A methodology has been developed and the software written to predict the probability of failure of transversely isotropic (a type of anisotropy) materials under generalized thermomechanical loading. This methodology is mechanistic in that it is based on the physical characteristics of brittle fracture, and morphological in that it considers the size, shape, and orientation distribution of strength controlling defects or flaws. On that basis, it can also account for a material’s failure modes and direction of damage initiation from loading. It is capable of predicting an anisotropic material’s probability of failure under transient and cyclic loading. This innovation can be applied to materials such as graphite, coatings, or the individual brittle constituents of composite materials.

The strength of an isotropic brittle material is independent of the direction of the applied load. However, for many brittle materials, the strength of the material changes with the direction of the applied load. These are termed anisotropic materials. The most common type of material strength anisotropy is transverse isotropy, where material strength is isotropic within a plane but orthogonal to that plane, the strength is greater than or less than the in-plane strength.

The unit sphere methodology is an attempt to provide an improved mechanistic basis to the problem of predicting strength response of an anisotropic and composite material under multiaxial loading as compared to polynomial interaction equation formulations. It has multiple unique features including flaw orientation and fracture toughness anisotropy. These physically based anisotropy functions are general and can model tightly defined or more diffuse material anisotropy textures describing flaw populations. Innovative equations were developed in order to achieve this capability. The methodology also includes consideration of strength scatter to predict material probability of failure, shear sensitivity of flaws, and accounting for multiple failure modes regarding overall failure response. One novel feature of this methodology is the ability to predict the orientation of critical flaws under multiaxial loading.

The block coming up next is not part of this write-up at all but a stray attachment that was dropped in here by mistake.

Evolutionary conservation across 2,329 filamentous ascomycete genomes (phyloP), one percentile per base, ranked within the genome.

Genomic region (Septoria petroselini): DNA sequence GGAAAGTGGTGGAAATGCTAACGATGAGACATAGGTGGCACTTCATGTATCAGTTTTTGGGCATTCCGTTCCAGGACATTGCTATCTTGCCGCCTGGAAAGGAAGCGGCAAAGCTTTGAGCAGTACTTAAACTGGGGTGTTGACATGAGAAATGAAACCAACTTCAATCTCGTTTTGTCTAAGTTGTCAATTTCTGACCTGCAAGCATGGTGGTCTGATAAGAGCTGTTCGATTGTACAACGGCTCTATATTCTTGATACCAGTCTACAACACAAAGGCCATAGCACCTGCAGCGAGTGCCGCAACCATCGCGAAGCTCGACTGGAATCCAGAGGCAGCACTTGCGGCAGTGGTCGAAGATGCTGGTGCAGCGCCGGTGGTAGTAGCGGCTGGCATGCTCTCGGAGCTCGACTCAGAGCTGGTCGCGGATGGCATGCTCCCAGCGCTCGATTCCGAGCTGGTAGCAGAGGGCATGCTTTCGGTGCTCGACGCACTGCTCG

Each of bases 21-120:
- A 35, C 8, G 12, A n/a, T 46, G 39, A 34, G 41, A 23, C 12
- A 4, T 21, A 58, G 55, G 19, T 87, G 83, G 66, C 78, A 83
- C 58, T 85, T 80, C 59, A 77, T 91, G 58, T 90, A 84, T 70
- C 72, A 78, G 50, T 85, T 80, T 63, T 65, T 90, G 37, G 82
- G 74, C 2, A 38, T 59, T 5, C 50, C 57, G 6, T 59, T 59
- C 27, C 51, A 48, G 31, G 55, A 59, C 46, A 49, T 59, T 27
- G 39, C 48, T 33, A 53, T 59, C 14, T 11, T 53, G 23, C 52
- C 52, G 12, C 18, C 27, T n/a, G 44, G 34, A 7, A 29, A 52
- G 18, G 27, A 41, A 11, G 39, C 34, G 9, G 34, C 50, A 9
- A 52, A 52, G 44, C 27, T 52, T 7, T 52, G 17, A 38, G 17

With this capability, the model can be tuned to the physical attributes of the material by, for example, mapping the toughness response of the material with respect to orientation for indentation testing, or mapping the observed orientation anisotropy of the pre-existing flaws in the material. In principle, by this methodology, the physical attributes of the anisotropic material can also be used to predict the multiaxial strength response of the material.

It is intended for aerospace applications where trade-offs must be performed regarding safety, durability, and weight. It is anticipated that this software will be used with finite element or micromechanics-based codes describing the behavior of composite materials. This incorporation would allow the full exercise of the new methodology, including incremental time/load steps, and fatigue of composite laminates and woven composite structures.

This work was done by Noel N. Nemeth of Glenn Research Center.

Inquiries concerning rights for the commercial use of this invention should be addressed to

NASA Glenn Research Center, Innovative Partnerships Office, Attn: Steven Fedor, Mail Stop 4–8, 21000 Brookpark Road, Cleveland, Ohio 44135.